Equation 1

The equivalent width Wλ varies as the number of atoms of that element, N. The product ℎ𝑓 is Planck's constant times the frequency of the absorption feature. And 𝜆 is the wavelength of the absorption feature. This strange notation is common for stellar spectroscopy.

Making the EW rectangle: Full-Width at Half Max


Figure 6 - Example plot for determining the equivalent width for absorption feature.

In order to find the equivalent width, you'll need to find the full-width at half-max (FWHM). Notice the inverted bell-curve shape in the absorption line for Nickel. Since the curve is upside down for our absorption region, we need to find the minimum y-value. Our dip appears to go to around 0.45 below the top of the flux axis. If we divide by 2 we get the half-max of 0.225 below 1. You can see the blue flux curve must go through this y-value twice. Once on the left at around 6643.5 Å and again on the right at around 6643.75 Å. The EW is then


Equation 2

The equivalent width is the area of the rectangle that is FWHM wide by "max absorption" high. This area is almost exactly the same as the area under the curve between 1 and the flux curve.

How to measure equivalent width

  1. First, count how far down from the y-axis the “bell curve” bit goes and write that in a cell labeled Max Abs or something similar. This is the maximum absorption for this feature.
  2. Next, in an adjacent cell, hit = to enter a formula and click on the cell where you typed the value for the max absorption and divide that by 2. This is the half-max value.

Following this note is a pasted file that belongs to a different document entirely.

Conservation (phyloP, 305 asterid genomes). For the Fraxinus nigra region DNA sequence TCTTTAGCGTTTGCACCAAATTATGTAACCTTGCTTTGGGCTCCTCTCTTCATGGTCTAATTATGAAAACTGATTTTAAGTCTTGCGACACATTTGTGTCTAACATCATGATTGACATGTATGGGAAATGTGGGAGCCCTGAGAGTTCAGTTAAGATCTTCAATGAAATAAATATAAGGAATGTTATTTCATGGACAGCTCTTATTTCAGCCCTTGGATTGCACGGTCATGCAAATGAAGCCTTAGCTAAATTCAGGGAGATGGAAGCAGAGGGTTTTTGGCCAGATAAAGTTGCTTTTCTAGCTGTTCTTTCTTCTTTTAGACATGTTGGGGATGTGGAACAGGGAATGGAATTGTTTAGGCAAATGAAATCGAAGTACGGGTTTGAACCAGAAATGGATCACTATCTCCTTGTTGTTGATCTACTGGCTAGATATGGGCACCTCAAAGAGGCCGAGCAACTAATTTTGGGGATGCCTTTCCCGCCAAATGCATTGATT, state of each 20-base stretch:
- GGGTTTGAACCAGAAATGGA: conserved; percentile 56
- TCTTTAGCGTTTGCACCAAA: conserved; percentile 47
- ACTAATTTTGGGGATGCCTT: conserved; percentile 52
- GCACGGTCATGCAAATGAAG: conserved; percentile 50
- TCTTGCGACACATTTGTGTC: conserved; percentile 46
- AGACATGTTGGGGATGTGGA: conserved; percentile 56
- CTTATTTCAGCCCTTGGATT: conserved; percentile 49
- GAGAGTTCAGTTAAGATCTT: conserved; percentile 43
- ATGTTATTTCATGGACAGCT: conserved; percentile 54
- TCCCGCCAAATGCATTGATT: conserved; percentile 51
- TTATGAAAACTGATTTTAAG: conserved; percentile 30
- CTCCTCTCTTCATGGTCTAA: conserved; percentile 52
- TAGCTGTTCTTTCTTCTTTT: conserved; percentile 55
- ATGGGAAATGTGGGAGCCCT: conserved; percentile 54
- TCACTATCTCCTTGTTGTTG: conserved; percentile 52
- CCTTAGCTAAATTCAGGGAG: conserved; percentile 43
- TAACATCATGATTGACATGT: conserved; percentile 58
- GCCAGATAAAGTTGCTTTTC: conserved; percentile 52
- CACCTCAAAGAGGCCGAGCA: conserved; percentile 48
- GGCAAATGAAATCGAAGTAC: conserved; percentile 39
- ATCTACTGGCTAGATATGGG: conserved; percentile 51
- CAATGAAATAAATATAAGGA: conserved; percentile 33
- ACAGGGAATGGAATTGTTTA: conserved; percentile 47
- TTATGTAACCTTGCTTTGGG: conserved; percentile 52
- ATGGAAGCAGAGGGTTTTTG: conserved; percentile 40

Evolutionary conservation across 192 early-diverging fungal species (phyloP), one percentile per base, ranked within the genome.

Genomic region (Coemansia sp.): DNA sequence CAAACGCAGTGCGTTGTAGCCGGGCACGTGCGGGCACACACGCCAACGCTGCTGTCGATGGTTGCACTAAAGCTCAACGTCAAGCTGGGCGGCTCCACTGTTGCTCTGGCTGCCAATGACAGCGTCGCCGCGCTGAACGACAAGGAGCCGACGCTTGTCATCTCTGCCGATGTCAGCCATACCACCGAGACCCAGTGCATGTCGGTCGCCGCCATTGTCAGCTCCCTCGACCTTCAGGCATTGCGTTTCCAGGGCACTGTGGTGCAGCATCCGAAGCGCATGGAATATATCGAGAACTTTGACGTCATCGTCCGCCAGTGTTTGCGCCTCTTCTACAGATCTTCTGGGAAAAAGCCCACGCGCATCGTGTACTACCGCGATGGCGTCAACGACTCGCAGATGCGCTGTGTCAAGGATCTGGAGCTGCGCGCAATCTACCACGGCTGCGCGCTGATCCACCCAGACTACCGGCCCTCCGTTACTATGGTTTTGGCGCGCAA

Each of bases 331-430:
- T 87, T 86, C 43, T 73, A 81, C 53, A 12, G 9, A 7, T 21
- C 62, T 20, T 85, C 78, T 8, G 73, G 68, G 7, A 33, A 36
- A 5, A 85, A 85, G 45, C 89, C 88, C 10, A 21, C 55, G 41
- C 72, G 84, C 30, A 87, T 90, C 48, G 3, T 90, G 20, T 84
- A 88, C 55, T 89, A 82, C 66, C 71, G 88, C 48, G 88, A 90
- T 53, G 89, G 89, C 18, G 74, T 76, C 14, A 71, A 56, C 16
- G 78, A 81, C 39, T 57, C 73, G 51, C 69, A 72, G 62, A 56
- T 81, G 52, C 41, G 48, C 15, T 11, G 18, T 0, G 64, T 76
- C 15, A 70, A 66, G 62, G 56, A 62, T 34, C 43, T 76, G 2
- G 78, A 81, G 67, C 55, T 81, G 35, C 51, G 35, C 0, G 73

3. We will use the half-max value to count down from 1 on the y-axis to where the curve meets that y-value on both the right and the left. Write down in an empty cell the left wavelength where the curve meets that half-max value and then write down in another empty cell the similar value on the right side of the curve.
  4. Next, click an empty cell and click = to enter a formula. Be sure to put the difference between the right and left values in parentheses before you multiply by the max absorption.
  5. This value represents the equivalent width for this spectral feature. This is a numerical way to describe the relative abundance of a particular atom for a star. (Note: this is not the actual number of a particular atom.)
  6. Repeat for the other stars!

Question 5

Choose a star. What is the equivalent width for the Ni I line near 6643 Å? You need to estimate the depth of the curve below 1. Then divide that by 2 and find the left and right wavelengths where the curve has that same flux below 1. Multiply these numbers. The units are Å since the flux here is relative and has no units.


Stellar Nucleosynthesis

Figure 7 - Artist conception of neutron capture event. (Stonebreaker, 2016)

Heavy elements (heavier than Fe) can be formed when neutrons smash into existing elements. The result is a leftover proton in the nucleus. Adding a proton to a nucleus means you changed from one atom to another. There are 2 types of stellar events that cause the rapid formation of elements: stellar explosions like a supernova and stellar mergers.

Neutron Capture r-process & s-process

In 2017 astronomers observed a neutron star merger or kilonova. This event was so explosive and energetic that scientists observed the gravitational waves from the event. This type of merger is now thought to be the source of many heavy elements. Stellar explosions can cause rapid neutron capture or the r-process.